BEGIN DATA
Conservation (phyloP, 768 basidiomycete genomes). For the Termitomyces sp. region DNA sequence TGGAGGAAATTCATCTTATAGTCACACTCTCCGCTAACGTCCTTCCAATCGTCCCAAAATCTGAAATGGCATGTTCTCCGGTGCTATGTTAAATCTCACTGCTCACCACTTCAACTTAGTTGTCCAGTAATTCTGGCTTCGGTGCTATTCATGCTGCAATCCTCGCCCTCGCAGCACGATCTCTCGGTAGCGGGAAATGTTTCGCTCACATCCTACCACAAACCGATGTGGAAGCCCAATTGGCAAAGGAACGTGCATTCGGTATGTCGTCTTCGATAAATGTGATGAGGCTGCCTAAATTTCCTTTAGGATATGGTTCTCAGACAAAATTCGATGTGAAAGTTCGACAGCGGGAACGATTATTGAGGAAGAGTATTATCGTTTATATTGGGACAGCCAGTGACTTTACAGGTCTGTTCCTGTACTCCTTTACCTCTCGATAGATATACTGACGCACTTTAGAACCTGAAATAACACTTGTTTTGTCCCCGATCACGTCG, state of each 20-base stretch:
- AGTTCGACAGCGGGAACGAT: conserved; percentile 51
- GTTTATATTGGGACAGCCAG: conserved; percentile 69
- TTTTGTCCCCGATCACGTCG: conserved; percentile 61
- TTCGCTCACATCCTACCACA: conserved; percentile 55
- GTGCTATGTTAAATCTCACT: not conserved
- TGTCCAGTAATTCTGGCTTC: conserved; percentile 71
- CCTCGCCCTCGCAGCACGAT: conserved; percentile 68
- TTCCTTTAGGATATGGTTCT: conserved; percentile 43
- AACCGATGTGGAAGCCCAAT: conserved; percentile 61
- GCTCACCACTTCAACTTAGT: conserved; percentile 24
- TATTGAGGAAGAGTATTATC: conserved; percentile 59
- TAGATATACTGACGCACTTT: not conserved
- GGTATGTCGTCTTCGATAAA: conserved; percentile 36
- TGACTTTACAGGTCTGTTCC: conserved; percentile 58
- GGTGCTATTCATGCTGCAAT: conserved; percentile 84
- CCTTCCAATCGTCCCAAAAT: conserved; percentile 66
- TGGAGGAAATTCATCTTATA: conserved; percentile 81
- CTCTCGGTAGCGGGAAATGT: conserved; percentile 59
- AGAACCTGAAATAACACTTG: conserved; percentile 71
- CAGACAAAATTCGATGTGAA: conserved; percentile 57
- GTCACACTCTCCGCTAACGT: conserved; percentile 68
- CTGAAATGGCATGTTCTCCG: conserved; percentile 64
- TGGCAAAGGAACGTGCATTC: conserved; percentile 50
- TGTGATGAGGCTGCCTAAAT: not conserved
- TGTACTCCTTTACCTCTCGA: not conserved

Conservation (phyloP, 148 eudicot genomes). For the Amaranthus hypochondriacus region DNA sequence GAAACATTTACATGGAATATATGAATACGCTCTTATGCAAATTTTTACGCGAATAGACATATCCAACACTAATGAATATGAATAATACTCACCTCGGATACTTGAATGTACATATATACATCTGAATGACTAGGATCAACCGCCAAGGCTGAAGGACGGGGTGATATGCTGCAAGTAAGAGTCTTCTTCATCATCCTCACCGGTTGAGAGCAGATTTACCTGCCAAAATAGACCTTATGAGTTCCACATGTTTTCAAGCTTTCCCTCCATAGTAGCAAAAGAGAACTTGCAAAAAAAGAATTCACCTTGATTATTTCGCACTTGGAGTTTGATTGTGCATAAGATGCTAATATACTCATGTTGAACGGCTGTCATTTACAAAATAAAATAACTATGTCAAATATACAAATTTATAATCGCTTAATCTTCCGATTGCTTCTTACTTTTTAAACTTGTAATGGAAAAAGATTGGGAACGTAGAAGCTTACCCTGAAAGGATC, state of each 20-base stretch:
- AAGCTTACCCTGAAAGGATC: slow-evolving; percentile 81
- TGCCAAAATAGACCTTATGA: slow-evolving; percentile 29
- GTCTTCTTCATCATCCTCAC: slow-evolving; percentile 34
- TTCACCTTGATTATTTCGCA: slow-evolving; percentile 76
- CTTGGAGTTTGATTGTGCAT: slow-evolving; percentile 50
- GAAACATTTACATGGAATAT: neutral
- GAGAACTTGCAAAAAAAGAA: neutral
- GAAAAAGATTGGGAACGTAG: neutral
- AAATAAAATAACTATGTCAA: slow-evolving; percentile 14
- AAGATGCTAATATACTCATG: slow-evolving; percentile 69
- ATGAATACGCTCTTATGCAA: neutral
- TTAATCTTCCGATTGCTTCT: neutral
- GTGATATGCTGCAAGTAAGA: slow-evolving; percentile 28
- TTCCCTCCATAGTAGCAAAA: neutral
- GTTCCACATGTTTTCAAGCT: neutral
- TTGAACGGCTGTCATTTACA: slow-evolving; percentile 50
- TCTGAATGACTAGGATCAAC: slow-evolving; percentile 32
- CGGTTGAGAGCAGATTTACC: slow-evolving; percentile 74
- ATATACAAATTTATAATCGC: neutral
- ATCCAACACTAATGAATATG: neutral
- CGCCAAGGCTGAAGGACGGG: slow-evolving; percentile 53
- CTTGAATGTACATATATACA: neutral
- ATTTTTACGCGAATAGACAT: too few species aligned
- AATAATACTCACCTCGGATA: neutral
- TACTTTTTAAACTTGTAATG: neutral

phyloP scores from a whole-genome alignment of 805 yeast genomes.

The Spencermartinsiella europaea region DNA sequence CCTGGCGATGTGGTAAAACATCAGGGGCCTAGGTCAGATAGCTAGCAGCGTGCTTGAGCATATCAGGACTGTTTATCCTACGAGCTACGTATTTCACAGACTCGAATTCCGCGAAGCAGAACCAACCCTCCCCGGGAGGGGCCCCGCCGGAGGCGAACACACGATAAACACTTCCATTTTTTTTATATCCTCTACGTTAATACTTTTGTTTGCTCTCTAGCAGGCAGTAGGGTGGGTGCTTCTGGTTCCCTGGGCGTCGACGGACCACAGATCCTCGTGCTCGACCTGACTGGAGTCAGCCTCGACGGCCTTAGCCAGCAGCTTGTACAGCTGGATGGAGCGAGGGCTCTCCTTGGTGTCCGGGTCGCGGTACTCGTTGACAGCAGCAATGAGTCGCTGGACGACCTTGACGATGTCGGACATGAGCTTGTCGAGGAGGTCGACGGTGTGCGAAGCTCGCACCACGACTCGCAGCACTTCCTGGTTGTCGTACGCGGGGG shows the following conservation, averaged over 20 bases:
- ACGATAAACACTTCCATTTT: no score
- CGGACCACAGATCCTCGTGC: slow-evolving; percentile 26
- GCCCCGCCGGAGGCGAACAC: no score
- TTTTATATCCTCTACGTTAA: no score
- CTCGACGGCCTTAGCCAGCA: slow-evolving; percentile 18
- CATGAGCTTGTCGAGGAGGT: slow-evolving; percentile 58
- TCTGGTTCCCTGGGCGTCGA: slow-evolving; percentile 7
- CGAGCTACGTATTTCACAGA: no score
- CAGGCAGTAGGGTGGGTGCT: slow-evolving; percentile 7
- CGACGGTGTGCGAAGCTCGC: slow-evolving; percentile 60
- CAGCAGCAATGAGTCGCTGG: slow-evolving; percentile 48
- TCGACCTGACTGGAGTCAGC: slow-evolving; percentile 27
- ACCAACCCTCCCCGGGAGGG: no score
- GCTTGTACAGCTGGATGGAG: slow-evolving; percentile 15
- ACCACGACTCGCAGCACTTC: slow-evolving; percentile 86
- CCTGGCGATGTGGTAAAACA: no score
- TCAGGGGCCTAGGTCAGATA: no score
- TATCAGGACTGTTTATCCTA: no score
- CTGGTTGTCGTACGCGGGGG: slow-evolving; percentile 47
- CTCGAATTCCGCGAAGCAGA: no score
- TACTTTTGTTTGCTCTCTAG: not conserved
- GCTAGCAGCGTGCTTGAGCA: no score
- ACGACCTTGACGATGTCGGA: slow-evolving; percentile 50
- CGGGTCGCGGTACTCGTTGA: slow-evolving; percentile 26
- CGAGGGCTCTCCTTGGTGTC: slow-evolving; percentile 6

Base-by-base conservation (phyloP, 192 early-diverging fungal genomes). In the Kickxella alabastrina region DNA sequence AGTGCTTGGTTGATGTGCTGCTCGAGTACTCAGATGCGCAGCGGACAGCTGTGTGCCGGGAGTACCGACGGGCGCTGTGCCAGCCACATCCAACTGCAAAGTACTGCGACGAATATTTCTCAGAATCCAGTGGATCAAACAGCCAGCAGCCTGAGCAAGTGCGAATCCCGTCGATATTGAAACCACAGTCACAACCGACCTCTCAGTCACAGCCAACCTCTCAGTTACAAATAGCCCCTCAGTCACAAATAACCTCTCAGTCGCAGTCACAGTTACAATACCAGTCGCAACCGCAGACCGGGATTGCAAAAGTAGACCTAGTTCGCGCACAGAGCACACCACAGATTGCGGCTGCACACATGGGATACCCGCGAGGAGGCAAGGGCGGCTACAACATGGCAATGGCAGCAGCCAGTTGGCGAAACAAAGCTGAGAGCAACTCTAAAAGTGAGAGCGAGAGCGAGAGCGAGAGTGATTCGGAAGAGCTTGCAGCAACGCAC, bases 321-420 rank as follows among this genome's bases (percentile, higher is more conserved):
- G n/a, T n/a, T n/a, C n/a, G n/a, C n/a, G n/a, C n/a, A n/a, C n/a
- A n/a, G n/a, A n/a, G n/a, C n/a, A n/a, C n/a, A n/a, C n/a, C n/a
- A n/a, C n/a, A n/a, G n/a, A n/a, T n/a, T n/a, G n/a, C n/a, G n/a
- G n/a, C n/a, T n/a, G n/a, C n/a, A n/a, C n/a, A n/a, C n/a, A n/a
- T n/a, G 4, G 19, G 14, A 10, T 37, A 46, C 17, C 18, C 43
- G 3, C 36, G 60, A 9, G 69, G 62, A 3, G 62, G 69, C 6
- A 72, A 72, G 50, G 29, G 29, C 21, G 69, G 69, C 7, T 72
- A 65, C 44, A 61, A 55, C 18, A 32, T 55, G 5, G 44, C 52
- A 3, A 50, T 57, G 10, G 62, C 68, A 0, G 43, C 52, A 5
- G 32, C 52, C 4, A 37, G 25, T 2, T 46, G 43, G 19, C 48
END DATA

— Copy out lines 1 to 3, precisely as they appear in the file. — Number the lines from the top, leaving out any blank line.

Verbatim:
Conservation (phyloP, 768 basidiomycete genomes). For the Termitomyces sp. region DNA sequence TGGAGGAAATTCATCTTATAGTCACACTCTCCGCTAACGTCCTTCCAATCGTCCCAAAATCTGAAATGGCATGTTCTCCGGTGCTATGTTAAATCTCACTGCTCACCACTTCAACTTAGTTGTCCAGTAATTCTGGCTTCGGTGCTATTCATGCTGCAATCCTCGCCCTCGCAGCACGATCTCTCGGTAGCGGGAAATGTTTCGCTCACATCCTACCACAAACCGATGTGGAAGCCCAATTGGCAAAGGAACGTGCATTCGGTATGTCGTCTTCGATAAATGTGATGAGGCTGCCTAAATTTCCTTTAGGATATGGTTCTCAGACAAAATTCGATGTGAAAGTTCGACAGCGGGAACGATTATTGAGGAAGAGTATTATCGTTTATATTGGGACAGCCAGTGACTTTACAGGTCTGTTCCTGTACTCCTTTACCTCTCGATAGATATACTGACGCACTTTAGAACCTGAAATAACACTTGTTTTGTCCCCGATCACGTCG, state of each 20-base stretch:
- AGTTCGACAGCGGGAACGAT: conserved; percentile 51
- GTTTATATTGGGACAGCCAG: conserved; percentile 69